“Once upon a time there were only melodies.” This axiom of introductory Western music studies is at best over-simple, and at worst, misleading. Despite thousands of years of human song joined by improvised harmonies and instrumental accompaniment (and it should be pointed out, to a far more sophisticated degree in Asian and African cultures than in European “cradle of civilisation”), generation upon generation of music student starts their historical journey in the 9th century, with the beautiful simplicity of Gregorian chant, followed by the gradual emergence of the tonal, notational, orchestration and cultural systems that came to define Western music.
Simplistic though this account of history is it hints at a truth that seems consistent across music: melody matters. Composers will often emphasise a familiar foundational melody to encourage connection with the listener. Even in music not designed to have a melody our ears yearn to perceive one, often latching on to either the highest, or the loudest part – it is what we walk away humming, singing, whistling, or even just remembering.
Soon enough after Pope Gregory I compiled together a patchwork of mostly-existing chants into the system that now bears his name, early polyphonists begin to notice the value of adding parts, played by instruments and/or voices. A description of this technological and stylistic development over the following centuries into the full Renaissance polyphony of Palestrina and Lasso is FAR beyond the scope of this note, but it is worth knowing the term that was needed to distinguish the original melody from all added parts… “Cantus Firmus,” the firm or unchanging song.
Soon enough, with the emergence of Protestantism’s interest in congregational singing, an explosion of new melodies were needed to set texts in the vernacular (the language of the people, rather than the traditional Latin). These differed in many ways from the chants that had so defined sacred music for centuries, but a notable similarity was their treatment: as before the “Cantus Firmus” was important, but very often not the end of the story: with ever increasing complexity and creativity these new melodies would have parts, instruments and structures added, flowering of course in the early 18th century in the works of Bach.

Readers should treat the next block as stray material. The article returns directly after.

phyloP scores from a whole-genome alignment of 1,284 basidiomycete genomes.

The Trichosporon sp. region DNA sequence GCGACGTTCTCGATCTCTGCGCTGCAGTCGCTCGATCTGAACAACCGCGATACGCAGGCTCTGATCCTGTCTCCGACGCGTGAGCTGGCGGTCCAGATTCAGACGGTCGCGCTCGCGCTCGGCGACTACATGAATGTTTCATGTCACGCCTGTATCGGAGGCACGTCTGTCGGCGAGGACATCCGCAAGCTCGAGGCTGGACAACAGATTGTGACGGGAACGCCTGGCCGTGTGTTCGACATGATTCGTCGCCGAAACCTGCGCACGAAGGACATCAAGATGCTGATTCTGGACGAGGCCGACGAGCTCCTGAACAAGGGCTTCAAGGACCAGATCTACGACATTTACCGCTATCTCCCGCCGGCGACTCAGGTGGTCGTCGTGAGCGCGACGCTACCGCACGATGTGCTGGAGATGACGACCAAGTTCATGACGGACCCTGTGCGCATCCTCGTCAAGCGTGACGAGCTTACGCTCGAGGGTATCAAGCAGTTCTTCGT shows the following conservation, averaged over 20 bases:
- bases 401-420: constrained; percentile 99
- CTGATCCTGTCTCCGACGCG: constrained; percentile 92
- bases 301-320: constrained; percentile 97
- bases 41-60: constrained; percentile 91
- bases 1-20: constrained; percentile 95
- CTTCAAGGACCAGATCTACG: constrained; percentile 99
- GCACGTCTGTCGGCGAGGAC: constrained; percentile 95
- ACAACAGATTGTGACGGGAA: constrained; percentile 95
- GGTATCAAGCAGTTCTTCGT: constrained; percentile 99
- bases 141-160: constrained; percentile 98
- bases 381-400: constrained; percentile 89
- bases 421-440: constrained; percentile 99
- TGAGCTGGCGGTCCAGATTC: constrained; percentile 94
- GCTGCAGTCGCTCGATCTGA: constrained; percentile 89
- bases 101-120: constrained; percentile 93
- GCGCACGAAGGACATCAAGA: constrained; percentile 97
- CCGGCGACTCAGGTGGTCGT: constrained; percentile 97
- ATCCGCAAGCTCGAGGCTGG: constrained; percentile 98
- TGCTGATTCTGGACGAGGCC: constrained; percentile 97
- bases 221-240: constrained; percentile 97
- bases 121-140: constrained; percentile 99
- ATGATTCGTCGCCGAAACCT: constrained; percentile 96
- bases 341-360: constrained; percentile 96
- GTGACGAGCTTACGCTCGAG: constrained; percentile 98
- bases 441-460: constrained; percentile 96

This morning’s service features one of these melodies, Johanns Frank and Crügers’ beautiful communion hymn “Schmücke dich, o liebe Seele”, which we know as “Deck thyself, my soul, with gladness”, #533 in the Book of Praise. Framed by Bach’s beautiful Choral Prelude BWV 654, and a set of variations by his lesser-known contemporary Johann Godfried Walther, the service contains three further settings – the hymnbook version, a simple choral setting by Englishman Arthur Shepherd, and a closing ‘Amen’ quoting the tune, composed just this week.
The Cantatas of J.S. Bach, which took this form to its apex in the 1730s and 40s, set each verse (there are nine in Frank’s original German text) differently, all for use during one service! Is this, or even five versions of the same tune at morning worship “too much of a good thing?”
I will always remember playing for Communion in a Reformed Protestant church and playing a setting of Schmücke dich during the distribution of the elements and noticing that the congregation was quietly humming the melody. Besides refuting forever the pervasive idea that a non-singing congregation is by definition somehow ‘excluded’ during worship, it confirmed for me the value of repetition, and the internalisation of both word and music that accompanies it. It is a form of ‘buried treasure’ after Wes’ sermon on the parable by the same name. A melody, like the Gospel, belongs not just in sight, on our voices – it also belongs invisible in our minds and our hearts.